Tower blocks make perfect perches for migrating birds, writes Melissa Harrison.
I’m not a twitcher; I’m not even a proper birdwatcher. But discovering the birds that find refuge in our city has transformed my experience of living in London, making me feel connected not to concrete and traffic, but to all the richness of the natural world.
It was curiosity about a bird that got me off a crowded bus one spring day ten years ago. Every morning on my commute I saw it hopping around beneath the trees alongside Brixton Hill, so on a whim I rang the bell and got out to have a look. Big and pale, with a speckled chest and a call like a football rattle, it turned out to be a mistle thrush, once known as a ‘stormcock’ from its habit of singing defiantly just before rain.
I began to notice birds more often, from the garden varieties frequenting my seed feeder to the spitfire swifts that arrive in the first week of May, their aerial screams soundtracking the city summer. Walking my dog on Tooting Common I learned to recognise birdsong, first unthinkingly, and then on purpose. I realised it’s a seasonal phenomenon: the dawn and evening chorus occur only in four months of the year. Soon, spring’s first singing blackbird had become a joyful milestone in my year.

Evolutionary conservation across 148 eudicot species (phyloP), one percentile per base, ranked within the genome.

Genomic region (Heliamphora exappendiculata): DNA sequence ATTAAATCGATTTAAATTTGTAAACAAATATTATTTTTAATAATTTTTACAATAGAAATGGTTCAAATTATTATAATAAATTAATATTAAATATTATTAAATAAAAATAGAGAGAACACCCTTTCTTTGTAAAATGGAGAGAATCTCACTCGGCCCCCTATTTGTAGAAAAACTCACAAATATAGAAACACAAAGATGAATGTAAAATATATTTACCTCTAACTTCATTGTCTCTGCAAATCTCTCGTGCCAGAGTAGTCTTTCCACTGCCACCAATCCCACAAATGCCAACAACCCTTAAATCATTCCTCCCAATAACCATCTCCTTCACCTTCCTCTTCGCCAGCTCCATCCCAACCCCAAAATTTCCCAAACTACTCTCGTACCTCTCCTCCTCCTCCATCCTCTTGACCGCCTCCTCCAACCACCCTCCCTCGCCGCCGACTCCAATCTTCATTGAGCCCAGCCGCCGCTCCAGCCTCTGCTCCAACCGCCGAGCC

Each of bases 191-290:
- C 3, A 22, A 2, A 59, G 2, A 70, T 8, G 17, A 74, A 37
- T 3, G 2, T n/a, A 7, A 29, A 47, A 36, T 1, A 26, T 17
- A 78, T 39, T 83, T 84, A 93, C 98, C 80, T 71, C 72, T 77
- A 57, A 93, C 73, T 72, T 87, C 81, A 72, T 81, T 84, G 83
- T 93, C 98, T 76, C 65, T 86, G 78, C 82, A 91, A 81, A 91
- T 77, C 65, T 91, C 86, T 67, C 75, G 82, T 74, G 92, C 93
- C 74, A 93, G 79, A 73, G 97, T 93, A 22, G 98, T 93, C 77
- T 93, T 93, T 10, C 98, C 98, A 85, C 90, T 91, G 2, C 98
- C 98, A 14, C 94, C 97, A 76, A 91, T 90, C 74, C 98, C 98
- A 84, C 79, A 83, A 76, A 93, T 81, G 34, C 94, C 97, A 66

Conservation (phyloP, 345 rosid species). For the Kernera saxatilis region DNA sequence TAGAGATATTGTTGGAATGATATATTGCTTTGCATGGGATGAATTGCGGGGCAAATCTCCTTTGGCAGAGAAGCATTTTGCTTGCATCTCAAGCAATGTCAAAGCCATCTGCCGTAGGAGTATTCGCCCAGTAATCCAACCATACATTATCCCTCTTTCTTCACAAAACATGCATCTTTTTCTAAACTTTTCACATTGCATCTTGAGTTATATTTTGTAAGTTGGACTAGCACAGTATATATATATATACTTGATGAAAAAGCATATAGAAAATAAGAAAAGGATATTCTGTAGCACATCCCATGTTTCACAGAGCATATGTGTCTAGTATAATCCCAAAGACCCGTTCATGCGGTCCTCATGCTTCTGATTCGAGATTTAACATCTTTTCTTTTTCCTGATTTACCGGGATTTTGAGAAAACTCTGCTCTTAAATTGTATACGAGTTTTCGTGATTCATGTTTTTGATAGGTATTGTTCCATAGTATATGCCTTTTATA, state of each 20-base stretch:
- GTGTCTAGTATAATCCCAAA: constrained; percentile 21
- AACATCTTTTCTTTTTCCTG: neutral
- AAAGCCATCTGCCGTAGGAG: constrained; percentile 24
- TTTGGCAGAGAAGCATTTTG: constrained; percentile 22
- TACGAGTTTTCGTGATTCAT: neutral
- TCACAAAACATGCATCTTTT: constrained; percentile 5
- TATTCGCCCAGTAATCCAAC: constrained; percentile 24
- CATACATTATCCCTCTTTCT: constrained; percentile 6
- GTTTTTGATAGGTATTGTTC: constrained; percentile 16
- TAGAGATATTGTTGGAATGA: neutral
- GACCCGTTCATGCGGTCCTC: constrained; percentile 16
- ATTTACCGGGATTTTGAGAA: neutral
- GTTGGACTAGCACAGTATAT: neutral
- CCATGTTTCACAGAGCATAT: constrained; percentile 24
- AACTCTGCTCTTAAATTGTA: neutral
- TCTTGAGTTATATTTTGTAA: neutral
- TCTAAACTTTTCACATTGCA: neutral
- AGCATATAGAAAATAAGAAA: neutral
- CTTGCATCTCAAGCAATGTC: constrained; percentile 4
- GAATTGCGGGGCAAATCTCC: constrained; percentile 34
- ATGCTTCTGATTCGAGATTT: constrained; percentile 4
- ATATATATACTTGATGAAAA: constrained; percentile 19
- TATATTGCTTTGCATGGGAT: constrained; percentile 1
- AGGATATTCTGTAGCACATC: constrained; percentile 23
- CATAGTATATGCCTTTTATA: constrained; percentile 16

Tuning into the avian calendar brought more revelations, like the calls of redwings migrating here from Scandinavia on dark September and October nights. London lies under one of the world’s main avian migration routes: the East Atlantic Flyway runs up the west coast of Africa, across northern Spain and France, and passes over Britain’s south-east corner toward the North Sea. This makes the city a great place to see (and hear) migrants in spring and autumn, when huge flocks of birds, both rare and familiar, are on the move. And we’re not just talking Hampstead Heath or Wimbledon Common: in the Square Mile, Tower 42 hosts a bird study group in the autumn, while the Canary Wharf Migrant Bird Survey monitors migrants in Canada Square and Jubilee Park. Now, the British Trust for Ornithology’s migration blog and the #LondonBirds hashtag keep me connected to the rhythms of the avian world. Knowing they’re undertaking such ancient and perilous journeys while I’m going about my daily routines grounds me in a reality more meaningful than house prices.
During 2014’s autumn migration, Ttowerwitter alerted me to a nightjar that had stopped off in Hackney, causing a stir in the birding world. These are fantastically unusual creatures: reptilian in their camouflage, with huge black eyes and an otherworldly, churring call. The Hackney nightjar stayed for three nights, dozing on a branch by day (despite the twitchers) and setting out at 7.15 each evening to hunt moths. Well rested, it continued on its travels; but it left a legacy, inspiring the name – of course! – of a new east London bar. ν
Melissa Harrison is the editor of book series ‘The Seasons’.